How to think about Internet architecture from a human rights perspective

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Internet architecture and human rights


— There are conversations about how certain pieces of the internet relate to human rights. If we think in terms of layers, there is a lot of discussion about the top layer of applications: the human rights implications of social media networks. However, here are many more layers we are ignoring. We are worried about encryption of conversation, but we don’t think of the breaches of privacy built into internet protocol. Cables in the sea are designed and developed by internet protocol bodies which are not famous for their openness despite the fact that they actually are open. There are spaces of decision-making that can be occupied by civil society, lawyers, advocacy; but people don’t realize this. The stakeholders you see in these spaces come from big telecommunications companies.


What does a study group to understand these issues look like? The purpose of this NPDev conversation was to brainstorm key concepts and resources that should be part of the curriculum of such study group; and to identify helpful questions for discussion.


Resulting concepts


ISPs - Internet Service Providers: how they came to be and what exactly they are; how they handle your data; tier 1 providers (wikipedia)

Energy and environment - energy consumption of the internet

Encryption - how encryption works and how it doesn’t; at rest vs in transit; through the different layers and what that means

Security - firewalls deep packet inspection to prevent/monitor access

Physicality of the internet - physical layer (fiber, ethernet, etc); the physical threats to the internet (and it’s stability, access to it, etc), what the cloud actually is (someone else’s computer)

Open governance - conversation with one active member of each relevant governance group, social construction of tech/infrastructure; federated or centralized architecture; how to diminish provider access and context over user history; who has access to the backbone of the internet; how can control of infrastructure be decentralized and be democratized; systems of governance around infrastructure; conviviality; sociotechnical imaginaries and shaping of policy of infrastructure; what barriers exist to free, low cost access to learners and public services; how does talk about internet governance tie into telecom governance landscape.

Routing - How do we transition from internet institution-centric routing to human-centric routing; what can be done to diminish provider control of content access and speed, understanding routing protocols, BGP, what do we mean by connection TCP/IP and UDP/IP, how data is chopped up into packets

Naming - Are there secure and private tlds, dns, dns address book, how do we give humans direct democratic sovereignty in shared naming systems.

Peering - Autonomous Zones + Peering. BGP. Control of IP address space. Peering agreements. What is peering and why it matters. IXP.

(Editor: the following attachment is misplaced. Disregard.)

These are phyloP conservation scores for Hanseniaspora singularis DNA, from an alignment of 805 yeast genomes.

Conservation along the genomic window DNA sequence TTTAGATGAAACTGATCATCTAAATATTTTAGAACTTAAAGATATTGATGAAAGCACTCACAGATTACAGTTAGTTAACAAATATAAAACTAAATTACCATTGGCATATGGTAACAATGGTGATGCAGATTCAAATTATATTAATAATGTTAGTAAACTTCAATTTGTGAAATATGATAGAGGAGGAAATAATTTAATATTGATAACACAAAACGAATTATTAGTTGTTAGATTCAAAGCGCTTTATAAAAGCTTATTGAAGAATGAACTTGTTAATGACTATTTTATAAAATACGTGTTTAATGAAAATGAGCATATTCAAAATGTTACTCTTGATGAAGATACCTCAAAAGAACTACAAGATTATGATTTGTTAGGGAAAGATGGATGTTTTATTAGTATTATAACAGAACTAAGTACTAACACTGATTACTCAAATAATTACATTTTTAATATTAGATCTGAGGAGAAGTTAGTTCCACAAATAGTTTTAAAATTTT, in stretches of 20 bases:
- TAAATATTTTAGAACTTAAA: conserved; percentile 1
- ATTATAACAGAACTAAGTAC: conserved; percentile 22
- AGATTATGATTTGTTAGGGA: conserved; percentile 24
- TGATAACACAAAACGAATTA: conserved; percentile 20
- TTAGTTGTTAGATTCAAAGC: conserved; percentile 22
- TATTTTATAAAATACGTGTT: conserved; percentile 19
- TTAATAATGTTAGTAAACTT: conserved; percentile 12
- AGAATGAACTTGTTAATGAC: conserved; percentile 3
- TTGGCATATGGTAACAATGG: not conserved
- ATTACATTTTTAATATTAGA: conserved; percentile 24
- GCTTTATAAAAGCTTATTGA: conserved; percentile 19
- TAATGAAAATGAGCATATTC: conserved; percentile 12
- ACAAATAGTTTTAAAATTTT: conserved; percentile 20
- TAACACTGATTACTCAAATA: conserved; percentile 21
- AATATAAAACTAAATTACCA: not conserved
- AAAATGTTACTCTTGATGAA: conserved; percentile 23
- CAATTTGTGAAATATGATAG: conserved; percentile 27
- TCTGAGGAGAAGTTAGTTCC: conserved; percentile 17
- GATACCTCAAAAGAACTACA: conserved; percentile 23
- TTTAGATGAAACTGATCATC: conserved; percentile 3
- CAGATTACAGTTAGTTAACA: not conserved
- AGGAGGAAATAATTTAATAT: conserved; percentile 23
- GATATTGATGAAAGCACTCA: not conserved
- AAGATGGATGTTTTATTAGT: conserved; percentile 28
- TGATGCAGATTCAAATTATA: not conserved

Server - Servers that serve/store data; content delivery systems, warehouse-scale computers and data centers; caching infrastructure (google caching)

Effective communication - Useful metaphors for unfamiliar tools, details; effective metaphors for conceptualizing the infrastructure of the internet; visualizing the route of a piece of data

Ownership - Ownership of infrastructure, from modem to IXP. Who owns the air? Open Spectrum policy! Who owns the routers, servers, storage and connections? Who owns the cables? Alternative approaches to current systems of infrastructure ownership. Leasing local media.

Existing resources - ISOC and DIplo internet governance intro courses, how the internet works game pieces by Mariel, CIRA (Critical Infrastructures Research Alliance), Networking and top down approach


Reflections

Existing resources have their own sets of bias. Some internet governance organizations have proprietary approaches.

We have a section on governance but not one on people.

In focusing on architecture and infrastructure, it stopped being a story of the people, and it is a pedagogical challenge

What the cloud is, what DNS is, are pieces of knowledge only held by technical people and we need to make them more accessible

Data Roads Foundation name came up as a response to the “internet made of tubes” analogy

Excitement to see open governance and ownership come up. How do we build pirate architecture?

Storytelling around the histories and translation issues of internet governance


Key questions to unpack through a study group

How to effectively translate technical knowledge in a way that is useful for non technical audiences?

How to burn what exists and restart the way better?

How do we center user needs in development rather than how to adapt users to the developments?

How to read, do an annotation of these technical papers, as I walk through and read them?

What would be the interest in a mailing list and keeping the discussion running?


mail@beatricemartini.it

jared.hardy@dataroads.org

Ben eenblam@peoplesopen.net